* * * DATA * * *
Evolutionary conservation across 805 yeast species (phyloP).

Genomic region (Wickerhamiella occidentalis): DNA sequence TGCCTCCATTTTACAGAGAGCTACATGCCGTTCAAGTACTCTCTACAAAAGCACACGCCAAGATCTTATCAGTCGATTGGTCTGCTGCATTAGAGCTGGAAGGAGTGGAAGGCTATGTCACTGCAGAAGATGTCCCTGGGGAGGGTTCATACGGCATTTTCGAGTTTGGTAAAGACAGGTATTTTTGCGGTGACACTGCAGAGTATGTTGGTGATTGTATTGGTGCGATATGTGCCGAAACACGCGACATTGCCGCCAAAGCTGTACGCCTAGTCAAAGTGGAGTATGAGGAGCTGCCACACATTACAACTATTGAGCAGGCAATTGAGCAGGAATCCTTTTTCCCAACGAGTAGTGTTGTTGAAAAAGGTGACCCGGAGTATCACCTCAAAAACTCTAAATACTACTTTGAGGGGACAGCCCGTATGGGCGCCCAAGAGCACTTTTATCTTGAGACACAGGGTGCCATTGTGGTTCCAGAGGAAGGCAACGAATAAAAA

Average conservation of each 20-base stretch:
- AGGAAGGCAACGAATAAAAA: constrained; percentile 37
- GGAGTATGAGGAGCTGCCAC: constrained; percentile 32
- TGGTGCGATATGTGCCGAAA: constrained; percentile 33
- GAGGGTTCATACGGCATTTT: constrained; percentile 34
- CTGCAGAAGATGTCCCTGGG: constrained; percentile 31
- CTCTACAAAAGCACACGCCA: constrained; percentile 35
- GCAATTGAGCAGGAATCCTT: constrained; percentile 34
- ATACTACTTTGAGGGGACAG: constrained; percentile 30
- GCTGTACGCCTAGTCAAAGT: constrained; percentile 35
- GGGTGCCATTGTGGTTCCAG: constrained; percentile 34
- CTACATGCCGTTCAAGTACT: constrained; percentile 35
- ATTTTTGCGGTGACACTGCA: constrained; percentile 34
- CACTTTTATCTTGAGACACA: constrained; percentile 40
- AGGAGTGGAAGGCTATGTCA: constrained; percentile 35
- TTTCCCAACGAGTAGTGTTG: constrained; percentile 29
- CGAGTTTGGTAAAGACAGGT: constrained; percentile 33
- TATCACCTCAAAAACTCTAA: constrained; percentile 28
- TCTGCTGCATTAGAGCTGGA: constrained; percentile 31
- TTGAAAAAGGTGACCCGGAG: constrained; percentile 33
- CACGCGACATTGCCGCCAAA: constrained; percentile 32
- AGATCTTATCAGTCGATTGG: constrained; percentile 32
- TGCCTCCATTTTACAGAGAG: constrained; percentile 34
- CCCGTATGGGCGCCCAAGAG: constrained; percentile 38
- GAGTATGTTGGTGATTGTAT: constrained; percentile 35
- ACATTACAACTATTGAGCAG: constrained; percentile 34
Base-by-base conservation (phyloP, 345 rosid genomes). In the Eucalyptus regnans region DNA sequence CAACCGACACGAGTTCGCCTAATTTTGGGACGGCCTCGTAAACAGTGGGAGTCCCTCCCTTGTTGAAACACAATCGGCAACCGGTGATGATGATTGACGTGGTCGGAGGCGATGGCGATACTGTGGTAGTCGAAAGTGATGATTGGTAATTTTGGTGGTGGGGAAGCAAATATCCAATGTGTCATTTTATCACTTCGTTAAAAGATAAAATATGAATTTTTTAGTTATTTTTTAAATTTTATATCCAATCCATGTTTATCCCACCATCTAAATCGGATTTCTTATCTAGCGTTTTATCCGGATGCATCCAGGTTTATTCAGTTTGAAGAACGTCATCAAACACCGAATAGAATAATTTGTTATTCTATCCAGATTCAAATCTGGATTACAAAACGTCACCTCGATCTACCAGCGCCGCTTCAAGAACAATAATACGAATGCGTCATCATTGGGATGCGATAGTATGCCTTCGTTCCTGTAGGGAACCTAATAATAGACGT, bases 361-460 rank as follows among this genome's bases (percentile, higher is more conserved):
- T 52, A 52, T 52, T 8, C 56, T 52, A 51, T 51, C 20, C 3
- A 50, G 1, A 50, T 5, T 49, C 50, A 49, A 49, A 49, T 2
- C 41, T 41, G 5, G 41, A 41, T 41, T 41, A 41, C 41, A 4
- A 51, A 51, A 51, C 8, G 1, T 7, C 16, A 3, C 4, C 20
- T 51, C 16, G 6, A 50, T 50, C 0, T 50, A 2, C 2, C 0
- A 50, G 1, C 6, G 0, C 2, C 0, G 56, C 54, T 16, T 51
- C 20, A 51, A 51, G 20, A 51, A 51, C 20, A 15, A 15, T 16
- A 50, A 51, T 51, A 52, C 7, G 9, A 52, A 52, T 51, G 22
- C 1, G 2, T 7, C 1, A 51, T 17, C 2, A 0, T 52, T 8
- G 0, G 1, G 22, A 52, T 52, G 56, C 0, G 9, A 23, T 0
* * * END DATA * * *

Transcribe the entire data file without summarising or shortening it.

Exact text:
Evolutionary conservation across 805 yeast species (phyloP).

Genomic region (Wickerhamiella occidentalis): DNA sequence TGCCTCCATTTTACAGAGAGCTACATGCCGTTCAAGTACTCTCTACAAAAGCACACGCCAAGATCTTATCAGTCGATTGGTCTGCTGCATTAGAGCTGGAAGGAGTGGAAGGCTATGTCACTGCAGAAGATGTCCCTGGGGAGGGTTCATACGGCATTTTCGAGTTTGGTAAAGACAGGTATTTTTGCGGTGACACTGCAGAGTATGTTGGTGATTGTATTGGTGCGATATGTGCCGAAACACGCGACATTGCCGCCAAAGCTGTACGCCTAGTCAAAGTGGAGTATGAGGAGCTGCCACACATTACAACTATTGAGCAGGCAATTGAGCAGGAATCCTTTTTCCCAACGAGTAGTGTTGTTGAAAAAGGTGACCCGGAGTATCACCTCAAAAACTCTAAATACTACTTTGAGGGGACAGCCCGTATGGGCGCCCAAGAGCACTTTTATCTTGAGACACAGGGTGCCATTGTGGTTCCAGAGGAAGGCAACGAATAAAAA

Average conservation of each 20-base stretch:
- AGGAAGGCAACGAATAAAAA: constrained; percentile 37
- GGAGTATGAGGAGCTGCCAC: constrained; percentile 32
- TGGTGCGATATGTGCCGAAA: constrained; percentile 33
- GAGGGTTCATACGGCATTTT: constrained; percentile 34
- CTGCAGAAGATGTCCCTGGG: constrained; percentile 31
- CTCTACAAAAGCACACGCCA: constrained; percentile 35
- GCAATTGAGCAGGAATCCTT: constrained; percentile 34
- ATACTACTTTGAGGGGACAG: constrained; percentile 30
- GCTGTACGCCTAGTCAAAGT: constrained; percentile 35
- GGGTGCCATTGTGGTTCCAG: constrained; percentile 34
- CTACATGCCGTTCAAGTACT: constrained; percentile 35
- ATTTTTGCGGTGACACTGCA: constrained; percentile 34
- CACTTTTATCTTGAGACACA: constrained; percentile 40
- AGGAGTGGAAGGCTATGTCA: constrained; percentile 35
- TTTCCCAACGAGTAGTGTTG: constrained; percentile 29
- CGAGTTTGGTAAAGACAGGT: constrained; percentile 33
- TATCACCTCAAAAACTCTAA: constrained; percentile 28
- TCTGCTGCATTAGAGCTGGA: constrained; percentile 31
- TTGAAAAAGGTGACCCGGAG: constrained; percentile 33
- CACGCGACATTGCCGCCAAA: constrained; percentile 32
- AGATCTTATCAGTCGATTGG: constrained; percentile 32
- TGCCTCCATTTTACAGAGAG: constrained; percentile 34
- CCCGTATGGGCGCCCAAGAG: constrained; percentile 38
- GAGTATGTTGGTGATTGTAT: constrained; percentile 35
- ACATTACAACTATTGAGCAG: constrained; percentile 34
Base-by-base conservation (phyloP, 345 rosid genomes). In the Eucalyptus regnans region DNA sequence CAACCGACACGAGTTCGCCTAATTTTGGGACGGCCTCGTAAACAGTGGGAGTCCCTCCCTTGTTGAAACACAATCGGCAACCGGTGATGATGATTGACGTGGTCGGAGGCGATGGCGATACTGTGGTAGTCGAAAGTGATGATTGGTAATTTTGGTGGTGGGGAAGCAAATATCCAATGTGTCATTTTATCACTTCGTTAAAAGATAAAATATGAATTTTTTAGTTATTTTTTAAATTTTATATCCAATCCATGTTTATCCCACCATCTAAATCGGATTTCTTATCTAGCGTTTTATCCGGATGCATCCAGGTTTATTCAGTTTGAAGAACGTCATCAAACACCGAATAGAATAATTTGTTATTCTATCCAGATTCAAATCTGGATTACAAAACGTCACCTCGATCTACCAGCGCCGCTTCAAGAACAATAATACGAATGCGTCATCATTGGGATGCGATAGTATGCCTTCGTTCCTGTAGGGAACCTAATAATAGACGT, bases 361-460 rank as follows among this genome's bases (percentile, higher is more conserved):
- T 52, A 52, T 52, T 8, C 56, T 52, A 51, T 51, C 20, C 3
- A 50, G 1, A 50, T 5, T 49, C 50, A 49, A 49, A 49, T 2
- C 41, T 41, G 5, G 41, A 41, T 41, T 41, A 41, C 41, A 4
- A 51, A 51, A 51, C 8, G 1, T 7, C 16, A 3, C 4, C 20
- T 51, C 16, G 6, A 50, T 50, C 0, T 50, A 2, C 2, C 0
- A 50, G 1, C 6, G 0, C 2, C 0, G 56, C 54, T 16, T 51
- C 20, A 51, A 51, G 20, A 51, A 51, C 20, A 15, A 15, T 16
- A 50, A 51, T 51, A 52, C 7, G 9, A 52, A 52, T 51, G 22
- C 1, G 2, T 7, C 1, A 51, T 17, C 2, A 0, T 52, T 8
- G 0, G 1, G 22, A 52, T 52, G 56, C 0, G 9, A 23, T 0